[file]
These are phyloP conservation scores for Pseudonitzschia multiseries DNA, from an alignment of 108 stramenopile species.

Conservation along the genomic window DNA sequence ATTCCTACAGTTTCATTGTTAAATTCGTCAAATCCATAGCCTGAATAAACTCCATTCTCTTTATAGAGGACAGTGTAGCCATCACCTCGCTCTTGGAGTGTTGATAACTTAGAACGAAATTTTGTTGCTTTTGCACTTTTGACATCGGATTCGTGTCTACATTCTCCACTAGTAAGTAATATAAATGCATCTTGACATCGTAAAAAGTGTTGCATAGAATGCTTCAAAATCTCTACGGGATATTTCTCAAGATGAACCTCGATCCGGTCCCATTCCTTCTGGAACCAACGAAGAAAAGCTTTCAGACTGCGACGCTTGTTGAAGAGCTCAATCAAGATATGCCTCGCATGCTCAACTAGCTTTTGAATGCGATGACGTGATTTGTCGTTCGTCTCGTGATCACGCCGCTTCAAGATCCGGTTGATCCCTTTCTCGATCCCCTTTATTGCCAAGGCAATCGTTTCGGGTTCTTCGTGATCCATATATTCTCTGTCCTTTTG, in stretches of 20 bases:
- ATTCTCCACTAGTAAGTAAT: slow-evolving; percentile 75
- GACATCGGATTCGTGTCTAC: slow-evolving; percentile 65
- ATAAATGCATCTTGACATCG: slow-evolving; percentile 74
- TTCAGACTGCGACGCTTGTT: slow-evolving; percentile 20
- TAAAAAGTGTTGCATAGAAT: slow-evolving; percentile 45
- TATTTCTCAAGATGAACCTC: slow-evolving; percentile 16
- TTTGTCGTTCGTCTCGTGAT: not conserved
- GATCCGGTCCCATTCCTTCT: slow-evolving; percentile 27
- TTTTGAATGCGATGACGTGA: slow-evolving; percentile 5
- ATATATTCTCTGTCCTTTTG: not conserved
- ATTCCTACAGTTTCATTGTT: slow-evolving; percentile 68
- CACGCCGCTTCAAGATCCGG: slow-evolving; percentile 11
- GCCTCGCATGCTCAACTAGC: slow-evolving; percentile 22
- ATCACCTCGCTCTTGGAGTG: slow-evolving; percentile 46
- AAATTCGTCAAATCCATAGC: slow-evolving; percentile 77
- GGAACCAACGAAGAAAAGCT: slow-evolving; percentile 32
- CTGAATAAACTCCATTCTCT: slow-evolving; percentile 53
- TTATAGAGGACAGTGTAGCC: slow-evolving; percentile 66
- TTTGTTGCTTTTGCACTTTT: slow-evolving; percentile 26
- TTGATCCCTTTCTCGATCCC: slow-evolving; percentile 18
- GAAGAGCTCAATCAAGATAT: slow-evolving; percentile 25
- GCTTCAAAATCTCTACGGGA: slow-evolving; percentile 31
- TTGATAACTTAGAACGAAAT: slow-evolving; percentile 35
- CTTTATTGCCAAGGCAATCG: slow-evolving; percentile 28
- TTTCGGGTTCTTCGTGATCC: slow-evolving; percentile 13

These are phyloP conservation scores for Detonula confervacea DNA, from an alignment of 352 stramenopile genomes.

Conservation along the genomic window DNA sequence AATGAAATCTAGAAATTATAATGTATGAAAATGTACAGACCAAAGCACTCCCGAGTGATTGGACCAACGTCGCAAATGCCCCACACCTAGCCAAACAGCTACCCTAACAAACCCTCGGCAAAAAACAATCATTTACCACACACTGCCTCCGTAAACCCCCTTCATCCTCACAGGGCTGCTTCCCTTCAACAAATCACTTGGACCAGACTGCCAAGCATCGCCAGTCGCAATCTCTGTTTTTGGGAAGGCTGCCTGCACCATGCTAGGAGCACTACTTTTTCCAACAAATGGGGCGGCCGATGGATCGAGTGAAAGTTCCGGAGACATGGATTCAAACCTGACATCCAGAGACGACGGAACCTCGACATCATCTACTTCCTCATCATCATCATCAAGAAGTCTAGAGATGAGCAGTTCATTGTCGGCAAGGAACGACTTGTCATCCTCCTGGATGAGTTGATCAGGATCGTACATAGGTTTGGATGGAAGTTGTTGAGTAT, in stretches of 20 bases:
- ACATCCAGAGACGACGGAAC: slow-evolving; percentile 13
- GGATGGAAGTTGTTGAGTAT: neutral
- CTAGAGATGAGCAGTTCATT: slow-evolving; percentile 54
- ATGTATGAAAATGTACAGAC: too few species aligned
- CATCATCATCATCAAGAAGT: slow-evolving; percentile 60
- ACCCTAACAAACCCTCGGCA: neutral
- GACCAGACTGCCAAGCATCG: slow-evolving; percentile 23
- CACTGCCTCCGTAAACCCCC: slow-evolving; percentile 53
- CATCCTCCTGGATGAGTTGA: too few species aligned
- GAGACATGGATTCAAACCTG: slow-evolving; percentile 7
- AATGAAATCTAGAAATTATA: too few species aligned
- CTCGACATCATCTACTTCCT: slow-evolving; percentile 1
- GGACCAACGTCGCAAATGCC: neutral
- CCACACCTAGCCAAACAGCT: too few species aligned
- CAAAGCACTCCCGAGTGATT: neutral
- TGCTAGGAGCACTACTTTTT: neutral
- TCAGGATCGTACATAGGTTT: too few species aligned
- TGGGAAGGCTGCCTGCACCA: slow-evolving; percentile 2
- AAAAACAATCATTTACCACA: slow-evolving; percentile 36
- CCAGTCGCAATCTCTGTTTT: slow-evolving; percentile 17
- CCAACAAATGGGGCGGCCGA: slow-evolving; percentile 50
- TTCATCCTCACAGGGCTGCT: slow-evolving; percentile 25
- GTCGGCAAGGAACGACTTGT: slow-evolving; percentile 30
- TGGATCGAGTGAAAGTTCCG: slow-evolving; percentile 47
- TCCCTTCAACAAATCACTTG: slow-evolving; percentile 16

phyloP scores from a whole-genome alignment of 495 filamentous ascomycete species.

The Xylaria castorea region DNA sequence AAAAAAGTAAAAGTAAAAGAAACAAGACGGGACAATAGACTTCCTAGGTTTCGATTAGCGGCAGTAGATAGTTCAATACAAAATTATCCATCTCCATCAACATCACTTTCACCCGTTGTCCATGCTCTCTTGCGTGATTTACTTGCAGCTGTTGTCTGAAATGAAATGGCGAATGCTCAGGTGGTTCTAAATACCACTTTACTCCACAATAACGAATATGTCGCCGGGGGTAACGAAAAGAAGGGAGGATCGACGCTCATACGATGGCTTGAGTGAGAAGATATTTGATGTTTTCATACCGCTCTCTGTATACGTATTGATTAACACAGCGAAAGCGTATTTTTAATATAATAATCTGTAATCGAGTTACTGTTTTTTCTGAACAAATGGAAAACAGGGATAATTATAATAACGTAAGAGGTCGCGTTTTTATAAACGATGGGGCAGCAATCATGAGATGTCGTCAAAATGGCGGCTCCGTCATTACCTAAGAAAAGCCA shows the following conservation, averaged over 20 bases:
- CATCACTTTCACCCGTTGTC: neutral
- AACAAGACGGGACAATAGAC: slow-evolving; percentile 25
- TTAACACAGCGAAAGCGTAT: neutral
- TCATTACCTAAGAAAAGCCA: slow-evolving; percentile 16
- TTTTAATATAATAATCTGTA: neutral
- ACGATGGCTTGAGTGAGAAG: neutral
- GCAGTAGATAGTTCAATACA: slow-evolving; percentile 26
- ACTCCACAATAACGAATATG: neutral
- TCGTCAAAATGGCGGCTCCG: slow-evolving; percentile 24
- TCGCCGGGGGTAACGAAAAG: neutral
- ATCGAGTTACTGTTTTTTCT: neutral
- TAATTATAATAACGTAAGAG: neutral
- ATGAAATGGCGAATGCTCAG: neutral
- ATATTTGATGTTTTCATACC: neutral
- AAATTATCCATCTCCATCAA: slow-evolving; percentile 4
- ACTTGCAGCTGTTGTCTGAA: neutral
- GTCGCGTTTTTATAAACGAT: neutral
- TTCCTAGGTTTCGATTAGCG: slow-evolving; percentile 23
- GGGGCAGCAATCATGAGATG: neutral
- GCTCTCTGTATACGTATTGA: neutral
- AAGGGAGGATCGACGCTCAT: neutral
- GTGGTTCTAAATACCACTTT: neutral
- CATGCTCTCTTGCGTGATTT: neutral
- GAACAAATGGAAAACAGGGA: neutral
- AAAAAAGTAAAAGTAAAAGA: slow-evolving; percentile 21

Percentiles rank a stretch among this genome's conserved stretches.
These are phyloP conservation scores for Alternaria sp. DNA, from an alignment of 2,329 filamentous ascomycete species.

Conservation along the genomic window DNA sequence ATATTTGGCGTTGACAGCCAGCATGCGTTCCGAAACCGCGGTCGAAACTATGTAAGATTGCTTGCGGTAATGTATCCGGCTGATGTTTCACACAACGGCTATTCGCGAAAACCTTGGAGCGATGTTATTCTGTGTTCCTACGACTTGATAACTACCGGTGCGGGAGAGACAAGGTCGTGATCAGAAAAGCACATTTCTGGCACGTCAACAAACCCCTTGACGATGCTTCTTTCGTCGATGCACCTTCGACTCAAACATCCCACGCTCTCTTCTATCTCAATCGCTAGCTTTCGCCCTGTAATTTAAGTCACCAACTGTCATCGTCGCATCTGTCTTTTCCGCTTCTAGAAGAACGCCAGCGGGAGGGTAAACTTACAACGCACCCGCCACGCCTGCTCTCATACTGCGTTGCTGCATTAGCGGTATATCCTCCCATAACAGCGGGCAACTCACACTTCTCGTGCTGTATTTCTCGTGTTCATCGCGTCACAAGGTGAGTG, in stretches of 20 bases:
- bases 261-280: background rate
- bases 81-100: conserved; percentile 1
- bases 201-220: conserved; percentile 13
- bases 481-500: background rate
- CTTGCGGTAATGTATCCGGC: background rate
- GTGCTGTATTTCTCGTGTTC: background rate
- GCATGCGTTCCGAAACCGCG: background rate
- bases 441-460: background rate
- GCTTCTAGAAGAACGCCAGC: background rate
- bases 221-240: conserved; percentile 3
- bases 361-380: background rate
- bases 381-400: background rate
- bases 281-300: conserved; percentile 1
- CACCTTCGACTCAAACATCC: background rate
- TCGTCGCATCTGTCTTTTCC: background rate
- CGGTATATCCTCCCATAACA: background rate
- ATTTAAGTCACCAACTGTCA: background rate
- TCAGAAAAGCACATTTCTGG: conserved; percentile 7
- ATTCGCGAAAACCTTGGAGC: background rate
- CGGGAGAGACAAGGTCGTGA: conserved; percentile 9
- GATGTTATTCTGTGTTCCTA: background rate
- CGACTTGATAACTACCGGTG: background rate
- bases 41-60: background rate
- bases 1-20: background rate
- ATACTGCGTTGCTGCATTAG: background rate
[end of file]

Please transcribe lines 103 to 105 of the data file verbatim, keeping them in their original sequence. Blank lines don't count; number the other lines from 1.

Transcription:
- ATTCGCGAAAACCTTGGAGC: background rate
- CGGGAGAGACAAGGTCGTGA: conserved; percentile 9
- GATGTTATTCTGTGTTCCTA: background rate